California is currently represented in Statuary Hall by Ronald Reagan (1911–2004) and Father Junipero Serra (1713-84). The Reagan statue is new: it was installed in 2009 as a replacement for the statue of Thomas Starr King.
We think California should consider replacing Father Serra as well.
Father Junipera Serra, whose statue is pictured at right, was the head of the California missions under the Spanish. Despite Serra’s religious sincerity, the mission system was extremely brutal: Indians were enslaved, beaten, forced to convert, and killed if they rebelled. Some modern historians have described the missions as “genocidal.”
California could choose a far more positive role model for Statuary Hall. California history is full of outstanding women who deserve to be memorialized:
- Winema (1848-1932): Modoc chief
Winema, also known to whites as “Toby Riddle,” was a crucial figure during the conflict between the Modoc tribe and the United States. She acted as chief, diplomat, negotiator, and interpreter during the Modoc War of 1872-73.
- Clara Shortridge Foltz (1849-1934): First professional “Lady Lawyer”
Clara Shortridge Foltz was America’s first professional woman lawyer. A committed feminist, she also pushed through significant legislation for women’s rights, beginning with replacing the words “white male” with “person” in the California legal code. Foltz was the first woman to run for governor of California.
- Donaldina Cameron (1869-1968): San Francisco missionary and social justice activist.
Donaldina Cameron was a Presbyterian missionary who devoted her life to rescuing the trafficked women enslaved in the brothels of Chinatown. From 1895 to 1934 she rescued more than 3,000 Chinese slave girls and women.
- Julia Morgan (1872-1957): California’s first woman architect
Julia Morgan was one of the most prolific architects in American history, designing more than 700 buildings over her 47-year career. Her most famous designs include the Hearst Castle in San Simeon and the exquisite Asilomar Conference Grounds. Morgan was the first woman to be certified in architecture by L’Ecole Des Beaux Arts in Paris.
- Isadora Duncan (1877–1927): Foremother of modern dance
Isadora Duncan was a revolutionary. At a time when dance meant stodgy classical ballet or music hall frivolity, she conceived of creating a high art form based on natural body movements. One of the most celebrated artists in the world during her lifetime, Duncan’s influence on 20th century culture was enormous.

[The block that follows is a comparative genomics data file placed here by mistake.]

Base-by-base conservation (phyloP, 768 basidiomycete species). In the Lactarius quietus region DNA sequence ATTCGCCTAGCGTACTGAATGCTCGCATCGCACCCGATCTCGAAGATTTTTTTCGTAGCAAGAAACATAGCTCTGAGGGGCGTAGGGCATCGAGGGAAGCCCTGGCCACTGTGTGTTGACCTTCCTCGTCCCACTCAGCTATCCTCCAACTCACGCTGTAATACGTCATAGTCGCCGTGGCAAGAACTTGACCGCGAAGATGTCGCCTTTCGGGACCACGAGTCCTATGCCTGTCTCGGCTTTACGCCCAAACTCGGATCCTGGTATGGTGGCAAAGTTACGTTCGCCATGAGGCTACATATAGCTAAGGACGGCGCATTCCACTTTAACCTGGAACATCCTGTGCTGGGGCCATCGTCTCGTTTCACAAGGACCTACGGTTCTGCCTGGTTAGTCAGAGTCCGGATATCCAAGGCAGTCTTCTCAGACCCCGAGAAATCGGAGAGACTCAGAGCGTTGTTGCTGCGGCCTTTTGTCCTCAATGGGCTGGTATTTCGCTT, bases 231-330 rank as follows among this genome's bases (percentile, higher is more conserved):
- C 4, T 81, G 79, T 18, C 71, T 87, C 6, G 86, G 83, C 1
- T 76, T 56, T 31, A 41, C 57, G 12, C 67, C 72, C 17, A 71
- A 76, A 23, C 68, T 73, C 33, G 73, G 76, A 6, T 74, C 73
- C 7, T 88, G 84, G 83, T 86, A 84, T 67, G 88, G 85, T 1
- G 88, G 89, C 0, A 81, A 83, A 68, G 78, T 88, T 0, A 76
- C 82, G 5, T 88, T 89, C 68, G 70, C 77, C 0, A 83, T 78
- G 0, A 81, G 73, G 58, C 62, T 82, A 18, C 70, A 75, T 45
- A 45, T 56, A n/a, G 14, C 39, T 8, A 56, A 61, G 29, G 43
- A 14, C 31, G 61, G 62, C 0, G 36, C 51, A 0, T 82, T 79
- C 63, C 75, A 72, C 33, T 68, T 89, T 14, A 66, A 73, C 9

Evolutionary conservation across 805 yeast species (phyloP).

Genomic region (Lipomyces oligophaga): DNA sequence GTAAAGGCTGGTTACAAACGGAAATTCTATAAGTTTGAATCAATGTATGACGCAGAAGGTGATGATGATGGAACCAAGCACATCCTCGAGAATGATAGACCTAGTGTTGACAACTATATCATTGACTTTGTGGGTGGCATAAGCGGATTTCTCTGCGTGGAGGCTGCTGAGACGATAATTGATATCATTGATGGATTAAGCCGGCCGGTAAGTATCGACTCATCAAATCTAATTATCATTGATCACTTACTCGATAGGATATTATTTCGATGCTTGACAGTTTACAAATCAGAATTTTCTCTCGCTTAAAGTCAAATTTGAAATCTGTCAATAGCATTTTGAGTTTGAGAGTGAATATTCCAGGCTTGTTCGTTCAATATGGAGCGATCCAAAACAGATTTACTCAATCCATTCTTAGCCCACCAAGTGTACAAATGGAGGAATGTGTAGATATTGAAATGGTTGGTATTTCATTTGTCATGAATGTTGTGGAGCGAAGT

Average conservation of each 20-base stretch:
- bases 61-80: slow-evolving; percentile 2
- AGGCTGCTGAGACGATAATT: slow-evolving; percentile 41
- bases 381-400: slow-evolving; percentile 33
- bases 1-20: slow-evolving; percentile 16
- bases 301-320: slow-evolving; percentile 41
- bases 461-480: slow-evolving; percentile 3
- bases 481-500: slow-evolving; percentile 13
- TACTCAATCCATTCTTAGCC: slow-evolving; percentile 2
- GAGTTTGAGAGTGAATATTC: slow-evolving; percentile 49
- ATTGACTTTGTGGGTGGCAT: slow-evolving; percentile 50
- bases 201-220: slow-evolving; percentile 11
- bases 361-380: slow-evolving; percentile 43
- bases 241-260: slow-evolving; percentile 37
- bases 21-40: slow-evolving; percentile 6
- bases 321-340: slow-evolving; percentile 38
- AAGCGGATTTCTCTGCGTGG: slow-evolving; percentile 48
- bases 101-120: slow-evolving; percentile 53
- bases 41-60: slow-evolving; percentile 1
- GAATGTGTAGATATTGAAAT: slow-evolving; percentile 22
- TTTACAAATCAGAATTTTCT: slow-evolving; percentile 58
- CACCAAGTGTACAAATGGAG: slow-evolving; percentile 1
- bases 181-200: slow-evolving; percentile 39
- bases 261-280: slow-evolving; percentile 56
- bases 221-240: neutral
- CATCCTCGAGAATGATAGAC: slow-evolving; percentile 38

- Dorothea Lange (1895-1965): Photographer
Lange photographed bread lines in the depression years, living conditions of migrant workers in California in the 1930s, and documented the treatment of Japanese-Americans in WWII in the crowded internment camps. These powerful photographic images brought public attention to the inhumane conditions. “If any documents of this turbulent age are justified to endure,” Ansel Adams wrote, “the photographs of Dorothea Lange shall, most certainly.”
- Edith Head (1897-1981): Costume Designer
Edith head was nominated for 35 Academy Awards, and won eight times — more than any other woman in history. She was responsible for some of the best-known Hollywood fashion images of her day, with her costumes being worn by the most glamorous and famous actresses in films.
- Jeannette Henry Costo (1909-2001): American Indian activist, historian, and writer
Jeannette Costo and her husband Rupert Costo (1906-1989) spent their lives advocating for American Indians and documenting the history of California’s native inhabitants. Ironically, it was Costo who helped expose the brutality and cultural genocide of the mission system headed by Father Serra — currently one of California’s two representatives in Statuary Hall.
- Lucille Ball (1911-89): Entertainer and Hollywood executive
The most beloved television star of the 20th century, Lucille Ball was also a powerhouse executive. She was the first woman to run a major TV studio, Desilu Productions, which created numerous hit series (Star Trek, Mission: Impossible, The Dick Van Dyke Show, That Girl, and more).
- Julia Child (1912-2004): Chef
A native of Pasadena, Julia Child became one of the most celebrated women in America. She revolutionized American cuisine by introducing French dishes and cooking techniques to a vast audience.
- Ray Eames (1912-88): Designer
Ray Eames and her husband Charles Eames (1907-78) were two of the most influential designers of the 20th century. Their visionary furniture designs gave shape to the modern American aesthetic. The ubiquitous Eames Chair — a molded bucket-shaped lounger — is one of the great icons of the modern age.
- Dian Fossey (1932-85): Zoologist and conservationist
Dian Fossey pioneered the study of mountain gorillas, spending years living alongside them and documenting their behavior. Acknowledged as the world’s leading authority on gorillas, she became an international celebrity with her bestselling Gorillas in the Mist. Fossey was murdered in her camp in Rwanda, probably by the poachers she had spent years fighting.
Our California Statue Project is just now getting underway. If you’d like to be involved, please email us at firstname.lastname@example.org. We need volunteer researchers, letter writers, interns, and helpers of every description. Watch this space for updates as the project takes shape.
In the meantime, leave a comment to let us know who you think should represent California!